Department of Architecture
The Chinese University of Hong Kong
Hong Kong S.A.R. CHINA
The Yingzao fashi (Building standards) is a Chinese building manual published in 1103. It was written by an architect in the Song court, Li Jie (d. 1110), who had two goals: to educate government officials who had to commission buildings, and to set standards among the builders who built them.
Two of the six-rafter sections generated by the Yingzao Fashi shape grammar
Li's approach was rule-based. This reflected a tradition in which knowledge was transmitted orally in the form of easily remembered procedures. For instance, the method of determining the characteristic curved roof section, called juzhe, is a two-step process. Another example is that Li's first rule was to use modular units, the absolute values of which varied according to the rank of the building.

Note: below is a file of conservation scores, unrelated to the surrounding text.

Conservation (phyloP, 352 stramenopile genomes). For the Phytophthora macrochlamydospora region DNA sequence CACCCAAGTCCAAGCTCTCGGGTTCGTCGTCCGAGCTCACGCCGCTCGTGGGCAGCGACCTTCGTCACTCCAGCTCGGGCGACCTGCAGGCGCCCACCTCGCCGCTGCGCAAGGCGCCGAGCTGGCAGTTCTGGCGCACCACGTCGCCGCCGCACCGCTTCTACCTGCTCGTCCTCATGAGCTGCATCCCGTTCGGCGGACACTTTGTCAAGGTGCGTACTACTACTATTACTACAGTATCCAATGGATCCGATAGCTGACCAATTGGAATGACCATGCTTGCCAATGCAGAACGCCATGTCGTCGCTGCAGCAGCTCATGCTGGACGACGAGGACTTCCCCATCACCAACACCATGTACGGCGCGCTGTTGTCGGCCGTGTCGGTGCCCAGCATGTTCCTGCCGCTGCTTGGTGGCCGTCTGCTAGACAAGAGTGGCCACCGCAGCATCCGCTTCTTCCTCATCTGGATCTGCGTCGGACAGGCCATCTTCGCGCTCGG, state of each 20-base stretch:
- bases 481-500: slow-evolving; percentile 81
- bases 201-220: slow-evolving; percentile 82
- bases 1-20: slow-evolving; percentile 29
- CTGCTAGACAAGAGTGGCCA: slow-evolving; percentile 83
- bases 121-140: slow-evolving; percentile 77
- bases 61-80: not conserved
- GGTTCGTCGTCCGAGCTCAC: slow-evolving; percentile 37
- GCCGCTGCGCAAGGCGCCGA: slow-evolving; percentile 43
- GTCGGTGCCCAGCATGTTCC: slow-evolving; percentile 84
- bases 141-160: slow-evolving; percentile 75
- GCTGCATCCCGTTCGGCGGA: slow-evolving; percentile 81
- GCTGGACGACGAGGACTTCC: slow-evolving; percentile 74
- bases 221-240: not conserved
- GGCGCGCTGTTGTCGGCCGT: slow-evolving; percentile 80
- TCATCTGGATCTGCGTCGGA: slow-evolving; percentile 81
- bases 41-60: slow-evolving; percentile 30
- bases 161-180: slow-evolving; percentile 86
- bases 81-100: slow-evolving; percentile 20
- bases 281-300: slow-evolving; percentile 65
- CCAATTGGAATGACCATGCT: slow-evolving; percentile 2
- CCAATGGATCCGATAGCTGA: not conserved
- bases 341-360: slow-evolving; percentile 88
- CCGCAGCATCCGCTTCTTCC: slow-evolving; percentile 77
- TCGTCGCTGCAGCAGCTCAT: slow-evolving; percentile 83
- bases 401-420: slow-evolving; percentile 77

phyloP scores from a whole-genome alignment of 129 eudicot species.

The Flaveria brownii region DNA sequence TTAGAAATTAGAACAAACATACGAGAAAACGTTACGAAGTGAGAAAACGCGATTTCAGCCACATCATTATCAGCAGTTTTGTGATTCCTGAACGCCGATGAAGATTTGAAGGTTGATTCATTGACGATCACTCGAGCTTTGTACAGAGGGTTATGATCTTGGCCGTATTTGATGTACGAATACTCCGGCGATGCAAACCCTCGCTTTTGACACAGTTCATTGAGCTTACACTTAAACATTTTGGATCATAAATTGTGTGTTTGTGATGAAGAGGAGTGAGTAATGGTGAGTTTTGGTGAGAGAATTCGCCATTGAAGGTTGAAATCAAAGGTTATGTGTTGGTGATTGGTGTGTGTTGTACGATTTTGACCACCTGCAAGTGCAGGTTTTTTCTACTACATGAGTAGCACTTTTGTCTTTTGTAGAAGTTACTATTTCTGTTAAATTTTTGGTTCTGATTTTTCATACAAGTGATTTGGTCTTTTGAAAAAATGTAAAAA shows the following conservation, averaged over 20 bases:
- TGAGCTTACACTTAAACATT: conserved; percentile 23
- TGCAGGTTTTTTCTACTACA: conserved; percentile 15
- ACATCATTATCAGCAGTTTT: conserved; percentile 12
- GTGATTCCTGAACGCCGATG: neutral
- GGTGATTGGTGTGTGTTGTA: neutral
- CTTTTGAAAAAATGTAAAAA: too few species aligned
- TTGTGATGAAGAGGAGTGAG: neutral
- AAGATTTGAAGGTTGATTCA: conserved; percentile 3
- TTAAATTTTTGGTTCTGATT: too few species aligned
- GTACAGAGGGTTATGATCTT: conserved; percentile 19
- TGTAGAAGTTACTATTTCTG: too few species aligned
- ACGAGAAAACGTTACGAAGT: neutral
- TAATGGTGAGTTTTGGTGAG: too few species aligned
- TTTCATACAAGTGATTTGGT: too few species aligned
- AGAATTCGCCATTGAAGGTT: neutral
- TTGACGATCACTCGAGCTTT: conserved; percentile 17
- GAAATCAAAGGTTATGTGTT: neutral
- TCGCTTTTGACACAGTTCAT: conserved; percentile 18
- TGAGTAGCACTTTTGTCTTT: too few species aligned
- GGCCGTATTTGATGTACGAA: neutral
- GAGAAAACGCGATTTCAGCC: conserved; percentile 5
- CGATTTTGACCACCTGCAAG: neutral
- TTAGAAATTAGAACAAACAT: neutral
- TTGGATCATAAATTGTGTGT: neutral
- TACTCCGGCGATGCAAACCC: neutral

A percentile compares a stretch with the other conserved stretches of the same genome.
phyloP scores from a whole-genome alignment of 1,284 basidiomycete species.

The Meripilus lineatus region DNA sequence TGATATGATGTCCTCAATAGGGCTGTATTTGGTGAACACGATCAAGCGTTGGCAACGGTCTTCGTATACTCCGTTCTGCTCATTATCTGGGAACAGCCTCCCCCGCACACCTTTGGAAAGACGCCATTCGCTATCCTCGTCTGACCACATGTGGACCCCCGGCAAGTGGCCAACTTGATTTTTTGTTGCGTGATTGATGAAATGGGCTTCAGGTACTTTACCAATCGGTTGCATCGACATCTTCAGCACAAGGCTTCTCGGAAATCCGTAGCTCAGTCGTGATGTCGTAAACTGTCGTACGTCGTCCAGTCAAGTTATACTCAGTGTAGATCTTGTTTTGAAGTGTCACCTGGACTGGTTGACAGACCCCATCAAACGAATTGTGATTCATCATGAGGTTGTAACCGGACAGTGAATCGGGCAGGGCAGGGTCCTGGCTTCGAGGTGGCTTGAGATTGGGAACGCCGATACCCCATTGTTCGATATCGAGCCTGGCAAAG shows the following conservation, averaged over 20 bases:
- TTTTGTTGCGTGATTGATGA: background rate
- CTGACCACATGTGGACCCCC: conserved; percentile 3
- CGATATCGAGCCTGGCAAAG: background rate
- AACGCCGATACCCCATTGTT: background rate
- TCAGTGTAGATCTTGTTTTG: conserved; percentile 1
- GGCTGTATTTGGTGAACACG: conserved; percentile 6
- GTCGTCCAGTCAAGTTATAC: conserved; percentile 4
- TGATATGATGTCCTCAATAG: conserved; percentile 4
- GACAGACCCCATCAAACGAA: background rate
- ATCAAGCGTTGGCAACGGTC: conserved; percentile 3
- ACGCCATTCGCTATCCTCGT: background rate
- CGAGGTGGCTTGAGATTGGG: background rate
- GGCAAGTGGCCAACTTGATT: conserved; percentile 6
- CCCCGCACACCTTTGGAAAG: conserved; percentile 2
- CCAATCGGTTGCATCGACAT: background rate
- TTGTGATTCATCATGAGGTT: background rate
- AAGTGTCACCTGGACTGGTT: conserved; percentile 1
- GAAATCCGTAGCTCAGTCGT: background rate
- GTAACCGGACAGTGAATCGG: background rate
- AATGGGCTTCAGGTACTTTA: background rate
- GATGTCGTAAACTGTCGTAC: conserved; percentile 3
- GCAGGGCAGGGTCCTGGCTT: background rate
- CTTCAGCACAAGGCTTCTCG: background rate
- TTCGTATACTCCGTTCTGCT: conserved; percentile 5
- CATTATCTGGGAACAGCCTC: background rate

Earlier scholars have remarked on this rule-based approach: Liang Sicheng (1901-1972) called the Yingzao fashi a "grammar book of Chinese architecture," and Chen Mingda (1914-1997) recast in consistently modular units those rules which Li, ignoring his own advice, had stated in absolute terms.
I make this approach explicitly generative by using a formal tool, shape grammar. This makes it possible, for example, to understand juzhe as a recursive algorithm and, indeed, to propose a completely generative definition of the Song architectural style. Generative definitions of architectural styles for corpora of designs, whether built or unbuilt, are not new. However, this work is the first to be based on a text, and allows us to articulate precisely both gaps in the text and possible resolutions of those gaps. The work can be extended to comparative formal studies of extant Chinese buildings and a second "grammar book," the Gongcheng zuofa zeli (Structural regulations), published in 1733.
ABOUT THE AUTHOR